To begin with, this attitude assumes that if we don't think about our emotional baggage that it will stop having an impact. I don't know about you, but that's not how it works for me.
Leaving behind a lifetime of habit is a process, not an event. And that process may well take up the rest of our lives and remain incomplete when we die. Generally speaking we have to see that we are moving beyond one situation (past) and towards another (future) to stay motivated (now).
So the past is useful because it is only in comparison to our memories that we have a sense of progress (or any change at all for that matter).
Similarly with the future. You are asked to set yourself adrift on the ocean with no destination and let the wind and currents take you where they will. But we know what this lack of purpose and direction looks like. It manifests as dissolution or in wasted, directionless lives. In one of my songs I sing about feeling like "a fish with no tail, eye's wide, no idea where I'm going". I don't sing it, but to me this is terrifying. This is Hamlet, watching helplessly as inevitability crushes him. Fuck that!
While it is certainly a good idea to focus on the task at hand, for many reasons one has to keep one foot in the past and an eye on the future. Tasks are more enjoyable if we are focused (now), but they are more meaningful if they take us toward a definite goal (future) and more satisfying if we have a sense of progress (past). And if that goal benefits the community then so much the better for us. When we contribute to something bigger than ourselves (society, basically) it is about the most meaningful thing we can do.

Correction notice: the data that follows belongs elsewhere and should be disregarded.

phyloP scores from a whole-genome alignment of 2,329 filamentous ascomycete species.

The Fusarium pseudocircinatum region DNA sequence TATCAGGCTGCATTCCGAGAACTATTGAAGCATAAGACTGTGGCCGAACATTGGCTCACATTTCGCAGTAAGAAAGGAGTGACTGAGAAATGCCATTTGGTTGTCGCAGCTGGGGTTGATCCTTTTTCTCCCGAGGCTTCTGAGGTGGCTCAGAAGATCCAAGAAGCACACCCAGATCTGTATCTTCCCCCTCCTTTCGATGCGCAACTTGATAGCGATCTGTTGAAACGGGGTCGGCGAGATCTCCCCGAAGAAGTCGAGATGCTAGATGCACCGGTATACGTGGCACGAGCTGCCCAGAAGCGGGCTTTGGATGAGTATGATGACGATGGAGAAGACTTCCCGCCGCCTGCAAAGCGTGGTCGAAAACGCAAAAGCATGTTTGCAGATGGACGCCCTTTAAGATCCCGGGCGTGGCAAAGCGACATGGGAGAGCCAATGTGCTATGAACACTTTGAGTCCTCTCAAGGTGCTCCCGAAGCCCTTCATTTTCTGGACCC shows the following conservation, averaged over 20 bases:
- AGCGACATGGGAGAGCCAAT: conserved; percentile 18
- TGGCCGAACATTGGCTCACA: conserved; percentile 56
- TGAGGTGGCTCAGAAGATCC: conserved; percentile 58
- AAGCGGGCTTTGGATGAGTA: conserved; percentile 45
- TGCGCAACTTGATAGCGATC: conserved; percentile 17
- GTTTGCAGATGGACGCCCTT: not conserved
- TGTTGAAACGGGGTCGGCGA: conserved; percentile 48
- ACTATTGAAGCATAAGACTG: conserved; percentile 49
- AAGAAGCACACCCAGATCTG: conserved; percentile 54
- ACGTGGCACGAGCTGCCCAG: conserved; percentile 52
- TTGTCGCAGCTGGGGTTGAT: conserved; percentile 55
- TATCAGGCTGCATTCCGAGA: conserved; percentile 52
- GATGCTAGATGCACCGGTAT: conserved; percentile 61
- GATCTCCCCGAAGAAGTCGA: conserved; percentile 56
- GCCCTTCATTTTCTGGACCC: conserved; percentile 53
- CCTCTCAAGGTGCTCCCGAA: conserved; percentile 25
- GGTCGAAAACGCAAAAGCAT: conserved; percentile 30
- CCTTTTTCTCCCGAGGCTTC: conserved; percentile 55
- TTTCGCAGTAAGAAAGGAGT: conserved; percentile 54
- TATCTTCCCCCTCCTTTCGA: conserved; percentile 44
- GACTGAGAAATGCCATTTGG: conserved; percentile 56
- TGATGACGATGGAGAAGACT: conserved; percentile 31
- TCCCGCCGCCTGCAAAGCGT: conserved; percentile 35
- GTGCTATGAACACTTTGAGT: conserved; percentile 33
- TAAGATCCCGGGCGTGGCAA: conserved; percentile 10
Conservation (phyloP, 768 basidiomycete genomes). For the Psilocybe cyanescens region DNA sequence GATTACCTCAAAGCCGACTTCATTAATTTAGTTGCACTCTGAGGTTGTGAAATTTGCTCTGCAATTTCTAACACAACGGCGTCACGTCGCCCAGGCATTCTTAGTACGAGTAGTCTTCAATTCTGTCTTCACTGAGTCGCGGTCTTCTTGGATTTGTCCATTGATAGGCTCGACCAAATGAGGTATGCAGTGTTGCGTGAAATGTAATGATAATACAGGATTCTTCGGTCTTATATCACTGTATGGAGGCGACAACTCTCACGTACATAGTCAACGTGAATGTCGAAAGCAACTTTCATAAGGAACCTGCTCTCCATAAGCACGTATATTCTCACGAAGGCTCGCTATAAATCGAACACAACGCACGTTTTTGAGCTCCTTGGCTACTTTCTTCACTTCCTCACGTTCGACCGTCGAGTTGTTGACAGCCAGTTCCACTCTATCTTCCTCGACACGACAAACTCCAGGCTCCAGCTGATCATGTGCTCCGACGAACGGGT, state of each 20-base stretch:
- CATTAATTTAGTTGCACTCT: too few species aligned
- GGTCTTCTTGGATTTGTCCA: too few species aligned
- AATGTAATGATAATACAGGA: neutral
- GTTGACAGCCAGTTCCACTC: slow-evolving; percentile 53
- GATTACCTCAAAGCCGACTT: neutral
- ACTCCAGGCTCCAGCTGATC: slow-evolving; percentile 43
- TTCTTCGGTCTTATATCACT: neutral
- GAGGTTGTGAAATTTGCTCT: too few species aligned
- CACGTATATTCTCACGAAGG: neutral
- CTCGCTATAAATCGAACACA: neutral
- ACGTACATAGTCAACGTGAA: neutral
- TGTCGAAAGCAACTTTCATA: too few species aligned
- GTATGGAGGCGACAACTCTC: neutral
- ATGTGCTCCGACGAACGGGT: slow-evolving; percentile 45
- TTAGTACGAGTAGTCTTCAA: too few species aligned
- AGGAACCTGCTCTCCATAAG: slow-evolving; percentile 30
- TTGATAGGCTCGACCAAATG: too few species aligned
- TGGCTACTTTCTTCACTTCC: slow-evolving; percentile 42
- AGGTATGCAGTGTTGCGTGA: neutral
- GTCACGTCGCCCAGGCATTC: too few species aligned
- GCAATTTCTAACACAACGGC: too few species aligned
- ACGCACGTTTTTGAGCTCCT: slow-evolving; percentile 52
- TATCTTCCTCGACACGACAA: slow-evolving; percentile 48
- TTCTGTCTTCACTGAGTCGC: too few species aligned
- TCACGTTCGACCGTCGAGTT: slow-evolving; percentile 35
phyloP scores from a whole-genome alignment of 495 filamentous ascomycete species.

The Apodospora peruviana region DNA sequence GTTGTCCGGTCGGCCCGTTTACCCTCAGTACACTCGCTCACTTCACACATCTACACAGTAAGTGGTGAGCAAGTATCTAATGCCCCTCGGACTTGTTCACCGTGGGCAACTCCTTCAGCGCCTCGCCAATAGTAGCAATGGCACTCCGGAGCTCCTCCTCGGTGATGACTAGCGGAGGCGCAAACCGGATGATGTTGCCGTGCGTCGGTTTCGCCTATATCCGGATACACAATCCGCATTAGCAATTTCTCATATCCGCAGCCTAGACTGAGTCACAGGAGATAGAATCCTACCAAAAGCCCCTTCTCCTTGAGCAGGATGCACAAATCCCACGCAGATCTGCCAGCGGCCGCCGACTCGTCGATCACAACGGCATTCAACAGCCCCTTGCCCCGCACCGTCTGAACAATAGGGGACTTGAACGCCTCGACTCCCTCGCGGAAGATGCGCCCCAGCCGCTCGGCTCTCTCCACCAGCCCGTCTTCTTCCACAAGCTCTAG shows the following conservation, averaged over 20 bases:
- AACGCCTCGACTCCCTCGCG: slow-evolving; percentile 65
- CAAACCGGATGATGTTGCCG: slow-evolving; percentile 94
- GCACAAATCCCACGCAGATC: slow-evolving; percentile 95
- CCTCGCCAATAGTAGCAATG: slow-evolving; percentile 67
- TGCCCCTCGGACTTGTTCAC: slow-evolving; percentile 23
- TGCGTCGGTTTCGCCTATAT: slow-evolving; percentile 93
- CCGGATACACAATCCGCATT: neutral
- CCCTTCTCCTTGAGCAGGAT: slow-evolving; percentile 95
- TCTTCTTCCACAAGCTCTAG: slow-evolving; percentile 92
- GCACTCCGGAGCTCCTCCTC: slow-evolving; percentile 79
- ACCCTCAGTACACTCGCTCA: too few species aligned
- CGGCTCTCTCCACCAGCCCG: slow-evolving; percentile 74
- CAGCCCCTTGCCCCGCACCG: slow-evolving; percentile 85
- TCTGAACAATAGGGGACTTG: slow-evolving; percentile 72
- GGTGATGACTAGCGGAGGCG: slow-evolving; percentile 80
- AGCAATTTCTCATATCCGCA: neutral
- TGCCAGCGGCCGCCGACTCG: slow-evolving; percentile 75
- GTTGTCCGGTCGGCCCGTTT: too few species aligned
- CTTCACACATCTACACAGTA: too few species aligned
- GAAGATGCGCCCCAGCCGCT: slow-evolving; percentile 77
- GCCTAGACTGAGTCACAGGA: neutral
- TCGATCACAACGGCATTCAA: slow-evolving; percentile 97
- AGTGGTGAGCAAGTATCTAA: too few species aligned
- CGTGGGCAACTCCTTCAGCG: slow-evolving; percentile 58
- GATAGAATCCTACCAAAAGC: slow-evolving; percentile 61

Most of the important things in life are complex and difficult and therefore require persistence over days, months, and years. Bigger goals cannot be achieved without a clear sense of direction or a sense of progress as one proceeds.
Without the future we have no sense of the meaning of our actions. Without the past we have no sense of progress. So whatever you do, do not lose sight of either.
*I took my title from a TED talk by Carol Dweck.
But I was also thinking about a Sanskrit phrase which translates as "future, past, and present buddhas" (atītānāgatapratyutpannā buddhāḥ). Chinese Buddhists routinely translated this as 三世諸佛 "all buddhas of the three times", a phrase which is never used in Sanskrit (with one exception). Then, when the Heart Sutra was translated back into Sanskrit, the phrase was literally rendered as "all buddhas of the three times" (tryadhvavyavasthitāḥ sarvabuddhāḥ) - this is the one exception. This is the smoking gun that tells us that the text could only have been composed in China. Expect a publication on this in due course.